As Loren mentioned in the podcast episode, journalists get sprayed with hundreds of pitches a day — many from professional publicists who haven’t taken the time to consider whether the topic will be relevant to the journalist. Reading articles by the writers you’ll be contacting is time well spent because it helps foster a relationship rather than just a transaction. It helps orient you to what their readers want and what their editors expect them to bring to pitch meetings. I knew that the Times writer I wanted to pitch covers home design and product innovations because I’ve been reading his articles for five years.
In my email, I noted recent news articles in The Times about the spike in porch piracy, and said that perhaps their readers would be interested in a story about a solution to the problem: package lockers. Linking my story idea to their recent coverage, I hoped, would differentiate me from all the other product plugs.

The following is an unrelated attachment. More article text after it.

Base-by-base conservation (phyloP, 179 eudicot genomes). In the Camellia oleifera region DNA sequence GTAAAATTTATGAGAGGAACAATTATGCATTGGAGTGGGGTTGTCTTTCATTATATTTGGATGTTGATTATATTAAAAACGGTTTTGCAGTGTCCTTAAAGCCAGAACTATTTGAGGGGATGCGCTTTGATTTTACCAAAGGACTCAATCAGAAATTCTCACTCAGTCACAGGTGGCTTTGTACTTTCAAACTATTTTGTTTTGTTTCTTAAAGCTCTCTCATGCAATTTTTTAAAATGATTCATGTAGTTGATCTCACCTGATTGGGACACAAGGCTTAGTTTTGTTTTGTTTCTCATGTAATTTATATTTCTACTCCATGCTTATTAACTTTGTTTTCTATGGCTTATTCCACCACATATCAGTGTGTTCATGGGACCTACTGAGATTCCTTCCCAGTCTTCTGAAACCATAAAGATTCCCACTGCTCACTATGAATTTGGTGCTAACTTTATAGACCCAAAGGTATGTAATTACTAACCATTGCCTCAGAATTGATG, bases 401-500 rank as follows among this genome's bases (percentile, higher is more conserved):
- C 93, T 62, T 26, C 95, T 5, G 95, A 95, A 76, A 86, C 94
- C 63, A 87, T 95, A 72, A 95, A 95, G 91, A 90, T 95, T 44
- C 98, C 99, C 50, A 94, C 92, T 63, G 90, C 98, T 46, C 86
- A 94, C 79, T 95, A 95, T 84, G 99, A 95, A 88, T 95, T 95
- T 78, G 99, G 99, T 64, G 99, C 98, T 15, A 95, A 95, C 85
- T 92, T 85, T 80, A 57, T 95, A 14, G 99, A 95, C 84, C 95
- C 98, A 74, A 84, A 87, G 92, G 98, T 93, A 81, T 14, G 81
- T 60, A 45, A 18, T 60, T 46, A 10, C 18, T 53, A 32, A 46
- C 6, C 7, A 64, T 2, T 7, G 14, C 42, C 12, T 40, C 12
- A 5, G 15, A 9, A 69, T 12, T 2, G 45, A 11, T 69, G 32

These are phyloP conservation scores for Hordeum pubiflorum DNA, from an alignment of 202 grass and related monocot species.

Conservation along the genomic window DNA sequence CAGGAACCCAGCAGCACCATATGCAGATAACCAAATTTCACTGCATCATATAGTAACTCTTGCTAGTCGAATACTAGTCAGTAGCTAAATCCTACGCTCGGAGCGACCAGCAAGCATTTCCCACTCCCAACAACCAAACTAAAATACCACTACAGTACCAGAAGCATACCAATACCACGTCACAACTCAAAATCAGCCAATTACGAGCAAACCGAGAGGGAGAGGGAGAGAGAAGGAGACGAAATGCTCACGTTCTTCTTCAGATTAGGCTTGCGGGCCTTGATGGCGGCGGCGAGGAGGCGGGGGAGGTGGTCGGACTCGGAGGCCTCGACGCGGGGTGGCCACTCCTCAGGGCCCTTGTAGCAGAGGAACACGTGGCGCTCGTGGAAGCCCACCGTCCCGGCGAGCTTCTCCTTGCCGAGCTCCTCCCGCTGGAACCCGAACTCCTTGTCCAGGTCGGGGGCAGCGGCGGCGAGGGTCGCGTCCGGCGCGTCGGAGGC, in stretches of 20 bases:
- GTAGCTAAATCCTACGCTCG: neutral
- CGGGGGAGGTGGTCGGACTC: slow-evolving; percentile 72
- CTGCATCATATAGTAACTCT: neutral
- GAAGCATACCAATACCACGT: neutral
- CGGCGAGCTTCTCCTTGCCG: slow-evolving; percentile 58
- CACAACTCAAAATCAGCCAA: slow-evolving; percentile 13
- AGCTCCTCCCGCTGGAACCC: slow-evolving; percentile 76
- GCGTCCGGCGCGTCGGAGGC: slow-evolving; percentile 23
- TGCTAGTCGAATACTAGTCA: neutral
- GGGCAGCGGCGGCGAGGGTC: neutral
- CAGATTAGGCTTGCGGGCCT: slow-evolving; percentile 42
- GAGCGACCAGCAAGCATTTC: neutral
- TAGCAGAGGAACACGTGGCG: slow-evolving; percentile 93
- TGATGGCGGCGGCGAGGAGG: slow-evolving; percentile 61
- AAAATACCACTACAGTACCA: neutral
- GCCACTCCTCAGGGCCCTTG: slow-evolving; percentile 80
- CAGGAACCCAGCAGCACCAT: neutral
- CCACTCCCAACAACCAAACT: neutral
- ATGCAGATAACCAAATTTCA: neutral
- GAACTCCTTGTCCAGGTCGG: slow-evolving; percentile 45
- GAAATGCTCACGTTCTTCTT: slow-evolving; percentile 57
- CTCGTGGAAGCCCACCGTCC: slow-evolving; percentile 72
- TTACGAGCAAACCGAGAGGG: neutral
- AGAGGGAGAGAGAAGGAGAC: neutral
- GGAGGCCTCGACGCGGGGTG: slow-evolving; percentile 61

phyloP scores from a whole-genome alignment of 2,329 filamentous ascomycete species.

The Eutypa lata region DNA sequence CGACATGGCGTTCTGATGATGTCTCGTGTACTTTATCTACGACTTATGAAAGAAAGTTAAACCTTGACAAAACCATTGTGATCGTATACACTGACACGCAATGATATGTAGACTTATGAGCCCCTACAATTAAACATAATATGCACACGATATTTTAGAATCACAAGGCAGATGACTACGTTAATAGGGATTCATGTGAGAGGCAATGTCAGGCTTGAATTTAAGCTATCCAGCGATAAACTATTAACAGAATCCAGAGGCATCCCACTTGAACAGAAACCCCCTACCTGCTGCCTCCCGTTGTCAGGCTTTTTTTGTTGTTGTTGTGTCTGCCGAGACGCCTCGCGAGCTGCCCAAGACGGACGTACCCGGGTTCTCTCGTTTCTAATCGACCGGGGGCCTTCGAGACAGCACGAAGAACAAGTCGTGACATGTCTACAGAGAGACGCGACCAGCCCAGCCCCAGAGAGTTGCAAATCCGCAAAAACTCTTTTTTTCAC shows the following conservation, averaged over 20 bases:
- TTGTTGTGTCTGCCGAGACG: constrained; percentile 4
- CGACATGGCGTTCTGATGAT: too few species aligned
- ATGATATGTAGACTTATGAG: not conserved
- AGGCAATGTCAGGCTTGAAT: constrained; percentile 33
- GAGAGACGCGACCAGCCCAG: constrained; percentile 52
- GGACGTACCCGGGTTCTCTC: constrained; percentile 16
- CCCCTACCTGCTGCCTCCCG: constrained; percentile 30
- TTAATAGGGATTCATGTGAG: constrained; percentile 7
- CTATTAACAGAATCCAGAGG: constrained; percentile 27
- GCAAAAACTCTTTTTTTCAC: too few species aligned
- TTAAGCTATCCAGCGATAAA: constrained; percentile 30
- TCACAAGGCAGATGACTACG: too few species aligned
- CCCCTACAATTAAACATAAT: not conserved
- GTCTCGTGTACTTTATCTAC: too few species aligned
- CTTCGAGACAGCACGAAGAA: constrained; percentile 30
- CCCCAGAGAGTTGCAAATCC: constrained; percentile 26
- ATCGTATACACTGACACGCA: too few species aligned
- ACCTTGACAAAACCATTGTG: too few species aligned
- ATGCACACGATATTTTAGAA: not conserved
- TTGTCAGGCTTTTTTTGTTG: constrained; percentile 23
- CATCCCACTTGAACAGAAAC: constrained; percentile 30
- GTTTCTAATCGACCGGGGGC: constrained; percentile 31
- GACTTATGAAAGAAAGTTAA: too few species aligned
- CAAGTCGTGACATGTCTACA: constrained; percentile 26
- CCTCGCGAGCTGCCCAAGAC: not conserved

Another part of the strategy was to make it easy for them to say yes. Stories looking at a problem — in this case, package theft — always include products from multiple brands. So I made it easy for the writer by providing names and website addresses for my competitors. I also knew they’d want client testimonials, so I lined up three clients who would be willing to be interviewed and photographed for the article. I also put our best high-resolution photos on a shared drive so they could see what I was talking about and think about what they might want to photograph.
The strategy I used in appealing to The Times came only after years of making PR mistakes. For example, I’m surely not the only business owner who has wasted time and money competing for an award with a publication, submitting an application and the requisite fee—only to be promptly and repeatedly invited to advertise. Like, if I don’t advertise, I can’t win the award? I’ve done this a bunch of times and don’t like the feeling of paying to play.